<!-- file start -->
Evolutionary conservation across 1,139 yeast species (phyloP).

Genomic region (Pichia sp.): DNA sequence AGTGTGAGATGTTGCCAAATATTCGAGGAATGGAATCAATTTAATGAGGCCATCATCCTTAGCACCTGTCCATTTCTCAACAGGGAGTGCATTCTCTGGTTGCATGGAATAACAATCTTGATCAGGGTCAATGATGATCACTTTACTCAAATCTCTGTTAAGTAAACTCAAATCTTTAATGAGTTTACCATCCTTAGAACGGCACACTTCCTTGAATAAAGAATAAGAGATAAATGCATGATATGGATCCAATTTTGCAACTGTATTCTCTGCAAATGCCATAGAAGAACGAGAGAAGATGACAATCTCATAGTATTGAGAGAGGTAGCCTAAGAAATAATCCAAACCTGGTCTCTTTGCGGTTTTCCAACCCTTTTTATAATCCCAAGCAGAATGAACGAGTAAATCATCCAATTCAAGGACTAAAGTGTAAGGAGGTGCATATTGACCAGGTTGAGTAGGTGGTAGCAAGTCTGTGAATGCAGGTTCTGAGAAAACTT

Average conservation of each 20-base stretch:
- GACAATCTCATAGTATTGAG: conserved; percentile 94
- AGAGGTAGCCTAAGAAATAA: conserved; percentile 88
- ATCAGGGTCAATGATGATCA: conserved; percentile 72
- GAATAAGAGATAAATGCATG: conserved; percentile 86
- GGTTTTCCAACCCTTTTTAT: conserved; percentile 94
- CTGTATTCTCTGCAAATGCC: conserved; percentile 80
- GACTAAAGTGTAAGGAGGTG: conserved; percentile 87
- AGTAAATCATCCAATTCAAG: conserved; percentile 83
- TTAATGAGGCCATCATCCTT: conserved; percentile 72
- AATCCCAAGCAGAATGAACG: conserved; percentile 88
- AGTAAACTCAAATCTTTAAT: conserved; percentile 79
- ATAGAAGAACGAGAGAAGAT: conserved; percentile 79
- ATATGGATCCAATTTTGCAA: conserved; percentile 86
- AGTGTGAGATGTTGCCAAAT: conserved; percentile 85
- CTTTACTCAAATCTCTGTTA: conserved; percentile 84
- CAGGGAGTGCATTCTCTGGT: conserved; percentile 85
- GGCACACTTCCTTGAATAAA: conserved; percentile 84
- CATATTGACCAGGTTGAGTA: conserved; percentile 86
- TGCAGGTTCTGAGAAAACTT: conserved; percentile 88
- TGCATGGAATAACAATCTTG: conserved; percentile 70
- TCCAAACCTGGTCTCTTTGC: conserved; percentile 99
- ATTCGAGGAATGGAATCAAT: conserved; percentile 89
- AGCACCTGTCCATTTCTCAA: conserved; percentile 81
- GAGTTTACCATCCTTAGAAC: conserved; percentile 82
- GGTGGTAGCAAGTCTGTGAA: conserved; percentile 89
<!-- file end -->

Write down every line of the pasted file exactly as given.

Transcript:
Evolutionary conservation across 1,139 yeast species (phyloP).

Genomic region (Pichia sp.): DNA sequence AGTGTGAGATGTTGCCAAATATTCGAGGAATGGAATCAATTTAATGAGGCCATCATCCTTAGCACCTGTCCATTTCTCAACAGGGAGTGCATTCTCTGGTTGCATGGAATAACAATCTTGATCAGGGTCAATGATGATCACTTTACTCAAATCTCTGTTAAGTAAACTCAAATCTTTAATGAGTTTACCATCCTTAGAACGGCACACTTCCTTGAATAAAGAATAAGAGATAAATGCATGATATGGATCCAATTTTGCAACTGTATTCTCTGCAAATGCCATAGAAGAACGAGAGAAGATGACAATCTCATAGTATTGAGAGAGGTAGCCTAAGAAATAATCCAAACCTGGTCTCTTTGCGGTTTTCCAACCCTTTTTATAATCCCAAGCAGAATGAACGAGTAAATCATCCAATTCAAGGACTAAAGTGTAAGGAGGTGCATATTGACCAGGTTGAGTAGGTGGTAGCAAGTCTGTGAATGCAGGTTCTGAGAAAACTT

Average conservation of each 20-base stretch:
- GACAATCTCATAGTATTGAG: conserved; percentile 94
- AGAGGTAGCCTAAGAAATAA: conserved; percentile 88
- ATCAGGGTCAATGATGATCA: conserved; percentile 72
- GAATAAGAGATAAATGCATG: conserved; percentile 86
- GGTTTTCCAACCCTTTTTAT: conserved; percentile 94
- CTGTATTCTCTGCAAATGCC: conserved; percentile 80
- GACTAAAGTGTAAGGAGGTG: conserved; percentile 87
- AGTAAATCATCCAATTCAAG: conserved; percentile 83
- TTAATGAGGCCATCATCCTT: conserved; percentile 72
- AATCCCAAGCAGAATGAACG: conserved; percentile 88
- AGTAAACTCAAATCTTTAAT: conserved; percentile 79
- ATAGAAGAACGAGAGAAGAT: conserved; percentile 79
- ATATGGATCCAATTTTGCAA: conserved; percentile 86
- AGTGTGAGATGTTGCCAAAT: conserved; percentile 85
- CTTTACTCAAATCTCTGTTA: conserved; percentile 84
- CAGGGAGTGCATTCTCTGGT: conserved; percentile 85
- GGCACACTTCCTTGAATAAA: conserved; percentile 84
- CATATTGACCAGGTTGAGTA: conserved; percentile 86
- TGCAGGTTCTGAGAAAACTT: conserved; percentile 88
- TGCATGGAATAACAATCTTG: conserved; percentile 70
- TCCAAACCTGGTCTCTTTGC: conserved; percentile 99
- ATTCGAGGAATGGAATCAAT: conserved; percentile 89
- AGCACCTGTCCATTTCTCAA: conserved; percentile 81
- GAGTTTACCATCCTTAGAAC: conserved; percentile 82
- GGTGGTAGCAAGTCTGTGAA: conserved; percentile 89